The gubernatorial election between Wisconsin Governor Scott Walker and his Democratic challenger Mary Burke generated a lot of attention in the state and the nation in 2014, making it one of WRN’s top stories of the year.
Governor Scott Walker won his bid for a second term in November. It was his third such victory in just four years, after first winning the governorship in November of 2010 on his 43rd birthday. In June of 2012, Walker became the first governor in U.S. history to survive a recall election.
In his victory speech this past November, Walker told the crowd he focused on campaigning for something, rather than against something. “We were for a better Wisconsin, for better schools, for a better university system,” he continues, “for a better future for our children and our grandchildren.”
Democratic candidate and former Trek Bicycle executive Mary Burke had hoped to get a boost from national politicians, including President Obama, former President Bill Clinton, and first lady Michelle Obama, who pleaded to Madison’s youth population. “For our young people, more than anyone else, this election is about you.”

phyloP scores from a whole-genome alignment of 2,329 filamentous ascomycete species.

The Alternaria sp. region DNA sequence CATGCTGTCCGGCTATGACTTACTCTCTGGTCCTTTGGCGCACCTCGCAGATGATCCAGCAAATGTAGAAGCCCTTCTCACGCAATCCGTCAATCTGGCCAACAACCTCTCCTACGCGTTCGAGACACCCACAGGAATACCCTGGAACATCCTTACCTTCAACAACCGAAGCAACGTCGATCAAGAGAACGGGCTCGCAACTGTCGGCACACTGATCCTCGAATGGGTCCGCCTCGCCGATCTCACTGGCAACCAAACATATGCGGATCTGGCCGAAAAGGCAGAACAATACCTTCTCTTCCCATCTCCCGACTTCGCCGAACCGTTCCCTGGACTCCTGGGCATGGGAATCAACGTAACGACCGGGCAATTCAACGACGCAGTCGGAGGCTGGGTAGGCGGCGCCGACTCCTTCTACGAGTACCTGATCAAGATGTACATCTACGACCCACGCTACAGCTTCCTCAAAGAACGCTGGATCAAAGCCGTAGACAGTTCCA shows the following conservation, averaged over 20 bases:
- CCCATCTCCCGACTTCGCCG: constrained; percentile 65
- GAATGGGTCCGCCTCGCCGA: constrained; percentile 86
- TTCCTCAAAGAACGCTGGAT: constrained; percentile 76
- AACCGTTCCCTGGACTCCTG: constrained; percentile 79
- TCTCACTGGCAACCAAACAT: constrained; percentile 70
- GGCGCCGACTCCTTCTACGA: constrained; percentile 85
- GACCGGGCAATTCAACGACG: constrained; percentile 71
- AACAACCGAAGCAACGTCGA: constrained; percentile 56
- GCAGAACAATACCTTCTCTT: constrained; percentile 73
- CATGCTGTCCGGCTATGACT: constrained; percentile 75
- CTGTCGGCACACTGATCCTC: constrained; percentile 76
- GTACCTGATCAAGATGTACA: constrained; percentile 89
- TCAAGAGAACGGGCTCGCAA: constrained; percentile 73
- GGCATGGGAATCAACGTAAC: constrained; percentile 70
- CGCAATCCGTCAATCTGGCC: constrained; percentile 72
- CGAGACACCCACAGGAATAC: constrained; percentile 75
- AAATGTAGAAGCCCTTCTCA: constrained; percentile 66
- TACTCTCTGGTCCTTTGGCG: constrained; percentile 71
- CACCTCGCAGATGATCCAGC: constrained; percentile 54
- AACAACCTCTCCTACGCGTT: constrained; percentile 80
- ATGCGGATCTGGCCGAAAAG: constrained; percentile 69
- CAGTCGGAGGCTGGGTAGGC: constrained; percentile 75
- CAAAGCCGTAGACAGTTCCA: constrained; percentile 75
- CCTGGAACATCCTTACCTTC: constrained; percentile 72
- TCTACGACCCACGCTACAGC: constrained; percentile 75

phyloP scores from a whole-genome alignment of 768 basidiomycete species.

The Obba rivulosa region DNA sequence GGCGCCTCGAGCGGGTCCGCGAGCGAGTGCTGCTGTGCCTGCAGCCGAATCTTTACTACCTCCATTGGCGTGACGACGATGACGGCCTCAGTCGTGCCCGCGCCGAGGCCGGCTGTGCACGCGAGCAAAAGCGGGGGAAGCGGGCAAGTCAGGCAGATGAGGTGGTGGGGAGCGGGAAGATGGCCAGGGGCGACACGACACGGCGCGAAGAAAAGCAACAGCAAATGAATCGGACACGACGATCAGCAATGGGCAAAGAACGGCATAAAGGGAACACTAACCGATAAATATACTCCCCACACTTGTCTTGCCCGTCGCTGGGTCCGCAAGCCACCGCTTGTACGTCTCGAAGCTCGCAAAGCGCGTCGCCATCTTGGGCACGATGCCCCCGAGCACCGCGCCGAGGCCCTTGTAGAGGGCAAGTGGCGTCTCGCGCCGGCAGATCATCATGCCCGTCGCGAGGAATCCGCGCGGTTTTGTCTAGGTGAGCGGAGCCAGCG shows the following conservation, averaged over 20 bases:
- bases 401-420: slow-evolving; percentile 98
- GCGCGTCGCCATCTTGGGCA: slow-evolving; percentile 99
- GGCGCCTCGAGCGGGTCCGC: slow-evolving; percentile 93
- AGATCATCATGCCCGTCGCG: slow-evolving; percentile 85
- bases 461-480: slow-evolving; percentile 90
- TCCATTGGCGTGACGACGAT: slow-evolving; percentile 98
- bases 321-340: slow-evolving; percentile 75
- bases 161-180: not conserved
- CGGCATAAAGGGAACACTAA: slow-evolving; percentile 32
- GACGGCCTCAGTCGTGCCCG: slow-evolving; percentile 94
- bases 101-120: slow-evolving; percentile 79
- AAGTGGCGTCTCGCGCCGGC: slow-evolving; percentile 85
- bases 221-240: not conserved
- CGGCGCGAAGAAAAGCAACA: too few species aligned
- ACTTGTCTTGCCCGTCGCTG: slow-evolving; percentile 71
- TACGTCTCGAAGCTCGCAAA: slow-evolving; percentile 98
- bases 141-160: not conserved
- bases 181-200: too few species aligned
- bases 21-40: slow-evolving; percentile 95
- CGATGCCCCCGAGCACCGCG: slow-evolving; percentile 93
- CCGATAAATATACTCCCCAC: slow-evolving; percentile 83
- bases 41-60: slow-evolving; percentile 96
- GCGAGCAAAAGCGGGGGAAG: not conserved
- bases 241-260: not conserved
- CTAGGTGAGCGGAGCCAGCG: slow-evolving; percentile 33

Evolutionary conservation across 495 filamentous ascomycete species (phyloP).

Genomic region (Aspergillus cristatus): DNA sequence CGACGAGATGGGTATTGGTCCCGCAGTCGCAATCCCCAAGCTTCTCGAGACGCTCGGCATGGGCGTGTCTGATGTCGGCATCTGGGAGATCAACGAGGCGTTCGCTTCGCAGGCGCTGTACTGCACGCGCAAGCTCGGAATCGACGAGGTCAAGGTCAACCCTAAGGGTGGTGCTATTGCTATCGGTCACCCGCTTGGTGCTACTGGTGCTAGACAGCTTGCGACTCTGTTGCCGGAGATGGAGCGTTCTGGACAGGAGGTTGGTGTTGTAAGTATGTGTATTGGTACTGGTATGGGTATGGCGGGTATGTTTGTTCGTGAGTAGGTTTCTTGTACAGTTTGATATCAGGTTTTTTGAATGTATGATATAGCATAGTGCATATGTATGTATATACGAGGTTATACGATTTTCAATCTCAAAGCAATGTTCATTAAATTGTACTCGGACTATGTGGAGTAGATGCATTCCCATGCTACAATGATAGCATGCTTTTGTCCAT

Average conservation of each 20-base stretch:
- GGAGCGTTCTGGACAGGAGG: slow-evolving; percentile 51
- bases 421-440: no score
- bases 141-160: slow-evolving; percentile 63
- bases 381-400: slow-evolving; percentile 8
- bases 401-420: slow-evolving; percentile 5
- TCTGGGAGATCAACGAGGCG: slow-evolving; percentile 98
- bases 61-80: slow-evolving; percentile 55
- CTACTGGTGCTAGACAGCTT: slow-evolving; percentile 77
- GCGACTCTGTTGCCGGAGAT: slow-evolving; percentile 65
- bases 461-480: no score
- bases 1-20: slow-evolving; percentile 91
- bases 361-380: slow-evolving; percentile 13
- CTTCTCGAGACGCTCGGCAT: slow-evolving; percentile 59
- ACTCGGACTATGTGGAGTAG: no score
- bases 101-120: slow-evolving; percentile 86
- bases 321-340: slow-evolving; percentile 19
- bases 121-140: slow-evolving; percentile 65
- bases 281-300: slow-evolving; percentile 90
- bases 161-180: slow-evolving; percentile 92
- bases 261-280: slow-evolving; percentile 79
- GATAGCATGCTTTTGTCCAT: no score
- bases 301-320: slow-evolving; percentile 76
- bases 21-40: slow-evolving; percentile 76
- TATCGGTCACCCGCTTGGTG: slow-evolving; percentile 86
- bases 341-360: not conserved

Accusations of plagiarism and being fired from her family business didn’t help Burke’s bid for the executive office. Walker survived the negative attention from the John Doe investigation, though he blamed liberals for trying to “stir things up” in a case that has already “been resolved” and he called the media “willing accomplices.”
Most polls leading up to the election consistently put the two candidates in a dead heat. Walker had often said the only poll that matters is the one taken at the voting booth.
The question remains whether Walker will serve his full term or run for US president in 2016.
AUDIO: Jackie Johnson report 1:37